The research highlights 19 Tyrolean men, all of whom bear distinct genetic similarities to samples taken from the body of Oetzi (so named because he was discovered in the valley of Oetz).
It is thought that the same genetic mutation that was found in Oetzi’s ancient DNA will also be discovered in the nearby Swiss region of Engadine.
The men have not been informed about their famous heritage and their connection to the Iceman is known only from analysis of their blood after donation. Women were not included in this particular study, as a different procedure would be required to match their samples to Oetzi’s.
The Austrian team has announced that it will be working with Swiss and Italian partners in order to further their research.
Since hikers discovered the body in 1991, Oetzi has been a source of constant fascination to historians, geneticists, archaeologists and interested media outlets. A high level of research has uncovered how Oetzi died, what his last meal consisted of and even what his face might very well have looked like (he had brown eyes). In addition, the Iceman’s entire genome was mapped and published last February.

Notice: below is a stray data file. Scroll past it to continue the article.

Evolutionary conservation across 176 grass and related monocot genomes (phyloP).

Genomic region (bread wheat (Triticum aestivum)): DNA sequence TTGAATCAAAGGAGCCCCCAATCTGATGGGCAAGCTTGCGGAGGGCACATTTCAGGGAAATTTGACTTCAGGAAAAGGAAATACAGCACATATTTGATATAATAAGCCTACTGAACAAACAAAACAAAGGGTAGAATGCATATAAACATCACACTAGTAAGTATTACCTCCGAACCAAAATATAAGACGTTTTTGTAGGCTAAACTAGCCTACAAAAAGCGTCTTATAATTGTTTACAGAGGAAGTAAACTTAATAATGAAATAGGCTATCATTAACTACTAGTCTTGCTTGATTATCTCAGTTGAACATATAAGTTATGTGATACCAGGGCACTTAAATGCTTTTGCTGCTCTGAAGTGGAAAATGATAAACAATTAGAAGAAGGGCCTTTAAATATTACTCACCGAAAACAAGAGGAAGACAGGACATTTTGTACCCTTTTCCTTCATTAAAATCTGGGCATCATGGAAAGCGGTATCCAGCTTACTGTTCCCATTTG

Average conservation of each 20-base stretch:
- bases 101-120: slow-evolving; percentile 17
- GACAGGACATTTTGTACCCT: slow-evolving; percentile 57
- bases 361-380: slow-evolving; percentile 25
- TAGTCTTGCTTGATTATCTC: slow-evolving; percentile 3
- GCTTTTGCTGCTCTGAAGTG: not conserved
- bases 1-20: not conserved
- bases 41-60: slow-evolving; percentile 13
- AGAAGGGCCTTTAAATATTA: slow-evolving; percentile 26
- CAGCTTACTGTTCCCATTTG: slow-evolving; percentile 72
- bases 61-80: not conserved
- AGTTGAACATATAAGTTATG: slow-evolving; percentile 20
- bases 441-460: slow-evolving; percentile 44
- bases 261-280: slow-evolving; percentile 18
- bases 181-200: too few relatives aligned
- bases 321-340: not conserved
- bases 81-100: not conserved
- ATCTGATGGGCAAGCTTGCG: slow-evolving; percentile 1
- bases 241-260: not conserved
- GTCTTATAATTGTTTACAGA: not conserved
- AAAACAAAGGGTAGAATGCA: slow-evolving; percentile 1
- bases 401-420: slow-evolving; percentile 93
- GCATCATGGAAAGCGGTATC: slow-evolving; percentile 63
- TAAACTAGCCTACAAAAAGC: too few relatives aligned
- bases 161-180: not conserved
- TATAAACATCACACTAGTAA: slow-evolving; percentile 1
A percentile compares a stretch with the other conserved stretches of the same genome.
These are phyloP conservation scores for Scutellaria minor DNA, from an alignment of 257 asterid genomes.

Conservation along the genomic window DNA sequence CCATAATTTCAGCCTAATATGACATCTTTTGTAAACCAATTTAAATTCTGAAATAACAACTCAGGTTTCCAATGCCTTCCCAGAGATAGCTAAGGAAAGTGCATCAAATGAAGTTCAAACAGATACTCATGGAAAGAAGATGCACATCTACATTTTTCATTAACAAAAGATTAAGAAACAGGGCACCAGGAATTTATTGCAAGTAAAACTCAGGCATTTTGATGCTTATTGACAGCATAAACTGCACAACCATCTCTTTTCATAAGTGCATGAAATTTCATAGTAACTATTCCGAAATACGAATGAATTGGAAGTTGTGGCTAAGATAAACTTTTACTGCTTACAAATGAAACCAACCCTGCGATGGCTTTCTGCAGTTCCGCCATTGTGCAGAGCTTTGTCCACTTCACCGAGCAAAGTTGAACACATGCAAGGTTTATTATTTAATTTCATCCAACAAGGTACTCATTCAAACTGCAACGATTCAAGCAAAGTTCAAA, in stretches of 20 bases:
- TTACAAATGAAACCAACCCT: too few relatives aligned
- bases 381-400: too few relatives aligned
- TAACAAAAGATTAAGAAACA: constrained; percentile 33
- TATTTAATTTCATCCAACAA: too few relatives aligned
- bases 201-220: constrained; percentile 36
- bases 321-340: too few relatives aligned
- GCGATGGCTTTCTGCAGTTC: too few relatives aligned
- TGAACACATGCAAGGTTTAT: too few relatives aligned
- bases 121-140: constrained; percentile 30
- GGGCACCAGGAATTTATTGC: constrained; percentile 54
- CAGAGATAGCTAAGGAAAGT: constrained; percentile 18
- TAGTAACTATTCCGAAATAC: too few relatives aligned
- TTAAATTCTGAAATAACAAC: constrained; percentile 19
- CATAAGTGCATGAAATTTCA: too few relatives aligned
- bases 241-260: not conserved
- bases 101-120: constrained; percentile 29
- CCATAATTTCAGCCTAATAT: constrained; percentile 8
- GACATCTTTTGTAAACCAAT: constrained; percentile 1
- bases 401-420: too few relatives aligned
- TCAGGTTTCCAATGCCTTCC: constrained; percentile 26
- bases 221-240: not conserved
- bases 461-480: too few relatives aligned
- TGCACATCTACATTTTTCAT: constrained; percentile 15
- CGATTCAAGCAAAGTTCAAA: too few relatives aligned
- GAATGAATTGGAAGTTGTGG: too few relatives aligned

However, the discovery of living relatives to the 5,300-year-old corpse definitely represents a milestone in a case that has been called ‘the world’s oldest murder mystery’ by some.
Since Oetzi’s discovery in 1991, debates have raged about the Iceman’s final moments, there has even been some speculation that he was buried, but why and by whom remains a mystery.
In addition, a court case raged for years between the body’s discoverers and the local authorities, regarding a 25% finders fee that the authorities declined to pay in full. The court case was eventually settled in 2008.
The Iceman has made news in other areas as well; seven people involved in the discovery of Oetzi have died under allegedly ‘mysterious’ circumstances, leading some to speculate as to the existence of a curse.
Last year, Oetzi made the news yet again, as Italian scientists determined that there were red blood cells around Oetzi’s wounds. This was remarkable news as previously no blood was found within the body. These findings made Oetzi’s blood the oldest in the world, but, amazingly, his bloodline continues to this day.